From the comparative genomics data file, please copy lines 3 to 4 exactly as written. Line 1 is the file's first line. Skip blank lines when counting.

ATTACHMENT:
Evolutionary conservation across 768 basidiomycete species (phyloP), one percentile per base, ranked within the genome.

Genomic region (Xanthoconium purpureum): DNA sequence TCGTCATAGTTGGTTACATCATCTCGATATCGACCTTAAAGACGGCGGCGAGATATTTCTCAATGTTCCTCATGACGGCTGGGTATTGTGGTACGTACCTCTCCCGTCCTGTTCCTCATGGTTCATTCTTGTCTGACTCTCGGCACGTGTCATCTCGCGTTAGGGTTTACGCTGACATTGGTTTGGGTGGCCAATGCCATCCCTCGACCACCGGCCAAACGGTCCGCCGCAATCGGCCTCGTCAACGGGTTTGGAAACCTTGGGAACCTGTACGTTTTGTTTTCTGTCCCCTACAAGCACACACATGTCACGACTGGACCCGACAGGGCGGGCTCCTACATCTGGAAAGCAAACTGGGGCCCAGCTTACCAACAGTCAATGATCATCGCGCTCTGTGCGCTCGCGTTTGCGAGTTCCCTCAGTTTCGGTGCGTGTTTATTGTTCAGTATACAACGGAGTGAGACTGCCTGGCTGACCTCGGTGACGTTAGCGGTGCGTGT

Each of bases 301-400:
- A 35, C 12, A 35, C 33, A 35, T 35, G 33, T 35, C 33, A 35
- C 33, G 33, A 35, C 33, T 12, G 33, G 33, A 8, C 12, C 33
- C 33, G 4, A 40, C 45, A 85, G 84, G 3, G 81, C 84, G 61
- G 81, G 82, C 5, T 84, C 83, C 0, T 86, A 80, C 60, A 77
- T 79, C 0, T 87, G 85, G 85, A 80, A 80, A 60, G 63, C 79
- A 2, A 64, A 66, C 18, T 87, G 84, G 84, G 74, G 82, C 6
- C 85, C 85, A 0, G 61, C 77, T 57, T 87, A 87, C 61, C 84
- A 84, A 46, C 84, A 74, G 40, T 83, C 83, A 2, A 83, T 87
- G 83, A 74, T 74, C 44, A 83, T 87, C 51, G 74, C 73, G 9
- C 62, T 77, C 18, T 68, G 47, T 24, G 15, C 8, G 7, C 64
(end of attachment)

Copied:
Each of bases 301-400:
- A 35, C 12, A 35, C 33, A 35, T 35, G 33, T 35, C 33, A 35